In U.S. Pat. No. 4,548,736 issued to Muller et al., a fibrin composition is disclosed which can be a bioabsorbable matrix for delivery of drugs to a patient. Such a fibrin composition can also be used in the present invention by incorporating a drug or other therapeutic substance useful in diagnosis or treatment of body lumens to the fibrin provided on the stent. The drug, fibrin and stent can then be delivered to the portion of the body lumen to be treated where the drug may elute to affect the course of restenosis in surrounding luminal tissue. Examples of drugs that are thought to be useful in the treatment of restenosis are disclosed in published international patent application WO 91/12779 "Intraluminal Drug Eluting Prosthesis" which is incorporated herein by reference. Therefore, useful drugs for treatment of restenosis and drugs that can be incorporated in the fibrin and used in the present invention can include drugs such as anticoagulant drugs, antiplatelet drugs, antimetabolite drugs, anti-inflammatory drugs and antimitotic drugs. Such therapeutic substances can also be microencapsulated prior to their inclusion in the fibrin. The micro-capsules then control the rate at which the therapeutic substance is provided to the blood stream or the body lumen. This avoids the necessity for dehydrating the fibrin as set forth in Muller et al., since a dense fibrin structure would not be required to contain the therapeutic substance and limit the rate of delivery from the fibrin. For example, a suitable fibrin matrix for drug delivery can be made by adjusting the pH of the fibrinogen to below about pH 6.7 in a saline solution to prevent precipitation (e.g., NaCl, CaCl, etc.), adding the microcapsules, treating the fibrinogen with thrombin and mechanically compressing the resulting fibrin into a thin film. The microcapsules which are suitable for use in this invention are well known. For example, the disclosures of U.S. Pat. Nos. 4,897,268, 4,675,189; 4,542,025; 4,530,840; 4,389,330; 4,622,244; 4,464,317; and 4,943,449 could be used and are incorporated herein by reference.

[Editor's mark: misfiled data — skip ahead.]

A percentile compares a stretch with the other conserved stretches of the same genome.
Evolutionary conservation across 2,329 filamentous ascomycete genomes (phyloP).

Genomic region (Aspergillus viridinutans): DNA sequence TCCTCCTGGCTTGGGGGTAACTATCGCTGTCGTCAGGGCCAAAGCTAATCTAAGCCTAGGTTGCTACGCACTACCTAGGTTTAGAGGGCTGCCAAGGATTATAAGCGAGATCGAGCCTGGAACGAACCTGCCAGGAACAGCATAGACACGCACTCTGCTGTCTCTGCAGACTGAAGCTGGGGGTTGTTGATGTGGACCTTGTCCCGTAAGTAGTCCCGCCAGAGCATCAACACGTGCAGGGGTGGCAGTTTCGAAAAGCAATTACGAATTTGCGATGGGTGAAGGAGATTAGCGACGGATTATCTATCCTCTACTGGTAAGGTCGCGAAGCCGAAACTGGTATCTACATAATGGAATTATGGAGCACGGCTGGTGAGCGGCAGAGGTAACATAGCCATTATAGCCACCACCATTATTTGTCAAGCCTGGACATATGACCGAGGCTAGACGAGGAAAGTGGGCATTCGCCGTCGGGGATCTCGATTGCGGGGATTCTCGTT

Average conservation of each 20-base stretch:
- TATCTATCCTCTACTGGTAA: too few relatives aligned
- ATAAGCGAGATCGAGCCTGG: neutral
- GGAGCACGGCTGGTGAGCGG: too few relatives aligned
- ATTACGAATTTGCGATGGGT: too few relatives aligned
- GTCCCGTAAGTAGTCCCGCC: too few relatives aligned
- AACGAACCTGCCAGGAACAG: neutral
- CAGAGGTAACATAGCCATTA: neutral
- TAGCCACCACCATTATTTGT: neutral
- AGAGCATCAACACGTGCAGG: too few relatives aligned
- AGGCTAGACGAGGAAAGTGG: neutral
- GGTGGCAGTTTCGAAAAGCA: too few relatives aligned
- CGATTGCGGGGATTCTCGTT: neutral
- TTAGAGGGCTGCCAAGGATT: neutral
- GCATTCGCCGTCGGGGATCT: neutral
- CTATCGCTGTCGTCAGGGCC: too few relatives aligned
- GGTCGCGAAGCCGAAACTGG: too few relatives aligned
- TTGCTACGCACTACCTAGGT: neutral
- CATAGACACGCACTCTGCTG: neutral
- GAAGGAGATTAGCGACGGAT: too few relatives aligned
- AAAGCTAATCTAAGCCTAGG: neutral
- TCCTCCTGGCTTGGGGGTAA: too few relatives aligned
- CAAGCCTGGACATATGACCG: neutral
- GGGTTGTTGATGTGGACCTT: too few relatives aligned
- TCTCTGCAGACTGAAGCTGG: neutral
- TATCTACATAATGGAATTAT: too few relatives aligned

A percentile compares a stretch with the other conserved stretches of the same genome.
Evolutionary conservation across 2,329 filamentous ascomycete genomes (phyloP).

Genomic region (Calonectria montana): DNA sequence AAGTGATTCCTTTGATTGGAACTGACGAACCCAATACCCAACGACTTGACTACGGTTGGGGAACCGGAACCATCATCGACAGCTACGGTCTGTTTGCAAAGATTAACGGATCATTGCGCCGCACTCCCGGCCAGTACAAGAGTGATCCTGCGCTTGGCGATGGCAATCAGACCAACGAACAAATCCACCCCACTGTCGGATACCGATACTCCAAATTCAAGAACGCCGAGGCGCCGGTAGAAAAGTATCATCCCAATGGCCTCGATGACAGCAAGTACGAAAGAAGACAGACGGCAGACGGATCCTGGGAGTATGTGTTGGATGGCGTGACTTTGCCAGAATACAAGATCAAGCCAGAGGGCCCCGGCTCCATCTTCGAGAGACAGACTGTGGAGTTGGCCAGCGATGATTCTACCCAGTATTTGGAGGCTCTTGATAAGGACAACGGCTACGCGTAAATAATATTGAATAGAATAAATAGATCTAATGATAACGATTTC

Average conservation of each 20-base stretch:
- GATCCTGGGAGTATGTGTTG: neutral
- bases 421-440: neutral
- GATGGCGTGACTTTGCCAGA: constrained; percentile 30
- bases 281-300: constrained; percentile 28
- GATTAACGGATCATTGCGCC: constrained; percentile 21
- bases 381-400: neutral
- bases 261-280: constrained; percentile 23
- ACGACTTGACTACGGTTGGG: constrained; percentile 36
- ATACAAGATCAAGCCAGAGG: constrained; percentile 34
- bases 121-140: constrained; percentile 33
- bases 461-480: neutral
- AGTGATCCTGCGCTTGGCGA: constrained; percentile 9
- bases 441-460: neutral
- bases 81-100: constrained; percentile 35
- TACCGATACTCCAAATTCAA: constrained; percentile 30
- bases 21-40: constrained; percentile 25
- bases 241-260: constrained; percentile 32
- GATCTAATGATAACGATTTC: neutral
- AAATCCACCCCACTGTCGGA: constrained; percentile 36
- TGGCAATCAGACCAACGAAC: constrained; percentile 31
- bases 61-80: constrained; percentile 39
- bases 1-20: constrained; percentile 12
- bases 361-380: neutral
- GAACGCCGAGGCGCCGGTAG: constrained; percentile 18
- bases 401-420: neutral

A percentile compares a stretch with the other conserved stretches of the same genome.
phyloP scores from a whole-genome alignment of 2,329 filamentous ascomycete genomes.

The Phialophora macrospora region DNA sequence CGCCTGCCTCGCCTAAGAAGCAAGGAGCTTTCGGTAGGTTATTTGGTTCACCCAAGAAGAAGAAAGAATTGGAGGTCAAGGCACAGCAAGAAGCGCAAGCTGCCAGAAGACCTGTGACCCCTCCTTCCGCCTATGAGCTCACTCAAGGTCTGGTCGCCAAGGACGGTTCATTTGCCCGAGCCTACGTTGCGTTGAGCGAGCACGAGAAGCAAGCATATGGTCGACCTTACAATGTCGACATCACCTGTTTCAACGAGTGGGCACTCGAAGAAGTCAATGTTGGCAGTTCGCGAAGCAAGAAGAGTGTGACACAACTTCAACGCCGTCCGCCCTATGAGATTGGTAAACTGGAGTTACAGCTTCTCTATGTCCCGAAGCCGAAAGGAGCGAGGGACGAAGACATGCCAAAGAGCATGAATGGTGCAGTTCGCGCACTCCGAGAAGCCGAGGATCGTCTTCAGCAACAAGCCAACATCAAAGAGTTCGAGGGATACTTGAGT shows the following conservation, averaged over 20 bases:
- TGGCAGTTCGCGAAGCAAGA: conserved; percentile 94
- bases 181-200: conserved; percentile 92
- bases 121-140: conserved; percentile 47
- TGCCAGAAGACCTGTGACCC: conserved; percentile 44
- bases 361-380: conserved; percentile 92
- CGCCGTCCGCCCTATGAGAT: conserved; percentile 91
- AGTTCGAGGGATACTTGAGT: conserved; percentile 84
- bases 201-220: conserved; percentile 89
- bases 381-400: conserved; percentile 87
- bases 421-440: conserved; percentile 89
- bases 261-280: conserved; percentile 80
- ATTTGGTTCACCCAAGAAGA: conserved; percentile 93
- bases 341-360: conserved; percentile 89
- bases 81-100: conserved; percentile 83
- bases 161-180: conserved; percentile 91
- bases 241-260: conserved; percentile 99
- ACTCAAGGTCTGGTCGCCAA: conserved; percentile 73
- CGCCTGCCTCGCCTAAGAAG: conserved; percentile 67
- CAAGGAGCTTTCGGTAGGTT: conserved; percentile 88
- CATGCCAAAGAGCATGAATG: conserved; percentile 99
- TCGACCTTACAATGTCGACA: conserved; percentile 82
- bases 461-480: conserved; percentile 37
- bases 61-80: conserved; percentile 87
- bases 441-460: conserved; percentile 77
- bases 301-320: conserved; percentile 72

The term "stent" herein means any device which when placed into contact with a site in the wall of a lumen to be treated, will also place fibrin at the lumen wall and retain it at the lumen wall. This can include especially devices delivered percutaneously to treat coronary artery occlusions and to seal dissections or aneurysms of splenic, carotid, iliac and popliteal vessels. The stent can also have underlying polymeric or metallic structural elements onto which the fibrin is applied or the stent can be a composite of fibrin intermixed with a polymer. For example, a deformable metal wire stent such as that disclosed in U.S. Pat. No. 4,886,062 issued to Wiktor could be coated with fibrin as set forth above in one or more coats (i.e polymerization of fibrin on the metal framework by application of a fibrinogen solution and a solution of a fibrinogen-coagulating protein) or provided with an attached fibrin preform such as an encircling film of fibrin made as set forth above (i.e a cast film as set forth in the Muller et al. patent). The stent and fibrin could then be placed onto the balloon at a distal end of a balloon catheter and delivered by conventional percutaneous means (e.g. as in an angioplasty procedure) to the site of the restriction or closure to be treated where it would then be expanded into contact with the body lumen by inflating the balloon. The catheter can then be withdrawn, leaving the fibrin stent of the present invention in place at the treatment site. The stent may therefore provide both a supporting structure for the lumen at the site of treatment and also a structure supporting the secure placement of fibrin at the lumen wall. FIG. 1 shows a stent having this general construction in place on a balloon catheter. A catheter 10 has a balloon 15 upon which a stent 20 has been placed, the stent 20 having a deformable metal portion 22 and a fibrin coating 24 thereon. FIG. 2 shows an alternative stent 30 in which a fibrin film 32 has been affixed to the underlying metallic framework 34 by affixing it to the stent 30 by e.g. wrapping the film 32 around the framework 34 and securing the film 32 to the framework 34 (e.g. with an adhesive material) so that the film 32 will stay on the balloon 36 and framework 34 until it is delivered to the site of treatment. The film 32 is preferably wrapped over the framework 34 with folds or wrinkles that will allow the stent 30 to be readily expanded into contact with the wall of the lumen to be treated.